There are a couple of things that are important about that from our perspective. Number one, it really is a culmination of the work that we started, at this point, seven years ago, in order to make it easier for publishers to use Drupal to accomplish the tasks they need to accomplish. So that’s a huge victory for us; we’re really proud of that. Number two, it does show very good things about the product lifecycle and the maturity of Drupal as a project as Drupal 8 moves forward, this idea that says, hey, we can add new features without breaking backwards compatibility. We’re willing to experiment with things in core in order to improve the experience for our users. I think that’s really critical.
So the outcomes of that, which are going to happen pretty rapidly — there’s a developer named Tim Millwood . . . Tim works for Acquia [Correction: Tim works for Appnovation Technologies], he’s been involved with the workflow initiative since day one, he’s part of the module acceleration program, and Tim’s been around the Drupal community for quite a long time. Tim’s taking over the workbench moderation in core project, which is going to be called ‘content moderation’. He’s got a first iteration that’s almost ready to be committed into core. So while Tim’s working on the code side, there’s actually part of the Drupal UX team approaching, how does workflow management affect the user interfaces that Drupal presents? And that work is being spearheaded by Roy Scholten and Bojhan Somers and the rest of the UX team. And they’re doing some really exciting stuff. I know they’ve been getting together at the dev days event that just happened in Milan. They’re collaborating quite frequently, which is really exciting to see.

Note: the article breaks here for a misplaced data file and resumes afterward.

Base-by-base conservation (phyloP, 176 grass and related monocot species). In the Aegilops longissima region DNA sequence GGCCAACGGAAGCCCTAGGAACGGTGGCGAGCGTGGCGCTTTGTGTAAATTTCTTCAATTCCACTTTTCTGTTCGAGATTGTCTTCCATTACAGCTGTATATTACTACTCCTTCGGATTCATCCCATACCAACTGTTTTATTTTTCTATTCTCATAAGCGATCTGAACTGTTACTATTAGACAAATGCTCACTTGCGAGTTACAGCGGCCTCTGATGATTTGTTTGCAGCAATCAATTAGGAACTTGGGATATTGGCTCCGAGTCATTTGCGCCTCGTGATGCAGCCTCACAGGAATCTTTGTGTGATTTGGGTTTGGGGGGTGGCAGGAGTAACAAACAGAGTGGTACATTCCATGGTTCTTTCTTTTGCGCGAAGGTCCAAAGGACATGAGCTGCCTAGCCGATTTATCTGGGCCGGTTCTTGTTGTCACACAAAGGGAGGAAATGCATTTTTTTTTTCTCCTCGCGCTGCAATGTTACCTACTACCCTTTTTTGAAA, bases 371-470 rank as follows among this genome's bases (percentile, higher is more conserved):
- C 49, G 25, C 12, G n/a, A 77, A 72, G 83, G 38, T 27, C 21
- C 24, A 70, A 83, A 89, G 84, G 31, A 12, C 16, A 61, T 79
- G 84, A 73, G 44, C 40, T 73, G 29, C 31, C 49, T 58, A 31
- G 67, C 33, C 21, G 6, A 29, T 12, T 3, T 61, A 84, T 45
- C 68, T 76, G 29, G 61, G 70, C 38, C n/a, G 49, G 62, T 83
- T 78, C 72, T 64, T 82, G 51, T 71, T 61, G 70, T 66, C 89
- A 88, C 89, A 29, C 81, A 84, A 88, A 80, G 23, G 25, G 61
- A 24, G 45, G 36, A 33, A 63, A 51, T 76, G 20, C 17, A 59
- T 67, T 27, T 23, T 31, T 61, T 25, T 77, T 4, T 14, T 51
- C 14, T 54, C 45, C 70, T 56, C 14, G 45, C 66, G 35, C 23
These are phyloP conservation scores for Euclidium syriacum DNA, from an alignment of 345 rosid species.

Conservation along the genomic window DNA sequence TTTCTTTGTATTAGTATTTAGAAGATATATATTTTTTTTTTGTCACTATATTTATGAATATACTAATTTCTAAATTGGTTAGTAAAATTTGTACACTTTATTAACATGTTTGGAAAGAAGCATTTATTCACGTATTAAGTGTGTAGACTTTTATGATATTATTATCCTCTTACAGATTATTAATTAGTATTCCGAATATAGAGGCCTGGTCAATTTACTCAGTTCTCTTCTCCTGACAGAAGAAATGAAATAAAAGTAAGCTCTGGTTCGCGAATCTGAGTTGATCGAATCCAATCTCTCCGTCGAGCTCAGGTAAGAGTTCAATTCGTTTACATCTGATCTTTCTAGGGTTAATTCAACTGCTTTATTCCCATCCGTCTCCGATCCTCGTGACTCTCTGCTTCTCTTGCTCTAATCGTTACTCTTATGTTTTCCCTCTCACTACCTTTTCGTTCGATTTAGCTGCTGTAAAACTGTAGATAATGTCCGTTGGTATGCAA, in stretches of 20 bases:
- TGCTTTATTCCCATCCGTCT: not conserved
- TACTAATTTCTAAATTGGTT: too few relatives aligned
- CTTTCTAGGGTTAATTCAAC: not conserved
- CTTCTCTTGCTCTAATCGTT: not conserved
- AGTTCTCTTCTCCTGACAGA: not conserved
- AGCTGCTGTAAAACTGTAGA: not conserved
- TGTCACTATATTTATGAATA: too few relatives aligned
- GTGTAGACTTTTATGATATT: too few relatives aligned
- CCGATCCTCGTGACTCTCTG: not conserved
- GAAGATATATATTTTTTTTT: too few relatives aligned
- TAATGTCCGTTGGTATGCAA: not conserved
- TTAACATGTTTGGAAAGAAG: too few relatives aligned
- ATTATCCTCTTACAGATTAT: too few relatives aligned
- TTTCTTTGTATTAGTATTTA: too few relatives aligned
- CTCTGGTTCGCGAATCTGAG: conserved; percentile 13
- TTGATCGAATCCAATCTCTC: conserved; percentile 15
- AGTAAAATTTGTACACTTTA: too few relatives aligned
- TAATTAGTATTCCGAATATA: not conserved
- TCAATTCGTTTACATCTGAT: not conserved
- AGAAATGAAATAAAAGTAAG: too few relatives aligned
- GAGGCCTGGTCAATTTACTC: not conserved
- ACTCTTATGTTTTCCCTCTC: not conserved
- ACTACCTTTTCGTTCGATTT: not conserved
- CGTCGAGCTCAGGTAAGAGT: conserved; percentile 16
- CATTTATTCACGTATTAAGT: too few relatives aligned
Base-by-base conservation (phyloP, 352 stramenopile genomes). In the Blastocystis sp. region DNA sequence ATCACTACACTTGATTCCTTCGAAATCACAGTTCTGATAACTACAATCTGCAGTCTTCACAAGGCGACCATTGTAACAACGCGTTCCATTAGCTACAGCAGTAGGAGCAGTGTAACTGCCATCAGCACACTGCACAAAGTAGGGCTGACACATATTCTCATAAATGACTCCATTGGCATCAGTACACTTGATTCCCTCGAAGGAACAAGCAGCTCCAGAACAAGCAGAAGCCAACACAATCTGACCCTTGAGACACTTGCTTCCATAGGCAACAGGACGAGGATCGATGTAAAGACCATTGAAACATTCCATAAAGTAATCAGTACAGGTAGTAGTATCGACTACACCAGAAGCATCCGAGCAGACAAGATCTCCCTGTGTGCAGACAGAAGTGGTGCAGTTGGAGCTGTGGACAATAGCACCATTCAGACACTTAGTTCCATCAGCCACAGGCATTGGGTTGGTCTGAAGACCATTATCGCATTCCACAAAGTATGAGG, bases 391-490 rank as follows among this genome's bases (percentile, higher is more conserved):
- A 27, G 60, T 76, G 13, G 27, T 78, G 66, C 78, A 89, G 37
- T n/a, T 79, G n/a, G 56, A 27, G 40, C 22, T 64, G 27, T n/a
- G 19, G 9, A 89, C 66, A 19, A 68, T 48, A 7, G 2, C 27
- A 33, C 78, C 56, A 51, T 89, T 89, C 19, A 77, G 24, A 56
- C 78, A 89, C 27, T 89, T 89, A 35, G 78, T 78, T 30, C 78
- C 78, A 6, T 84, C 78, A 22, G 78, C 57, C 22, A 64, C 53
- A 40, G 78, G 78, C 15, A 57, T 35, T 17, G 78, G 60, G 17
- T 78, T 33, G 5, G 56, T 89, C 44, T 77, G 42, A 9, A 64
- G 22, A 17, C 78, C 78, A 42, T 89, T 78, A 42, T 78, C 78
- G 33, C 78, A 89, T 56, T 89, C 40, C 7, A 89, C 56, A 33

So content moderation is going to go into core in 8.2, which essentially means that principal work on Workbench Moderation is going to stop. There’ll be a few bug fixes, and if a security release has to come out, that’s going to stop. But it was yesterday, as we record this, that I made Tim Millwood a maintainer of Workbench Moderation, so that he could work on a 2.X branch, an 8.2 branch of that module, which would just be an upgrade path for current users of the module when the core module goes in. So you can replace what you’re doing in the Workbench module with the core module going forward. So that’s really exciting. And like I was saying, it’s sort of a culmination of what we were hoping for with the module suite as it goes.
If you have any questions, you can always reach out to us. We’ll be happy to talk about the future of these things. But from my perspective, it’s really exciting. It’s very gratifying to see things that you thought of years ago moving through being successful in contrib, and then being adopted as sort of essential to the project. And that’s one of the things that keeps us motivated as contributors.
AM: That’s it for this week’s Secret Sauce. For more great tips, check out our brand spanking new website at palantir.net, download the Secret Sauces from iTunes, and check us out on Twitter. Our handle is @palantir.
Have a great day!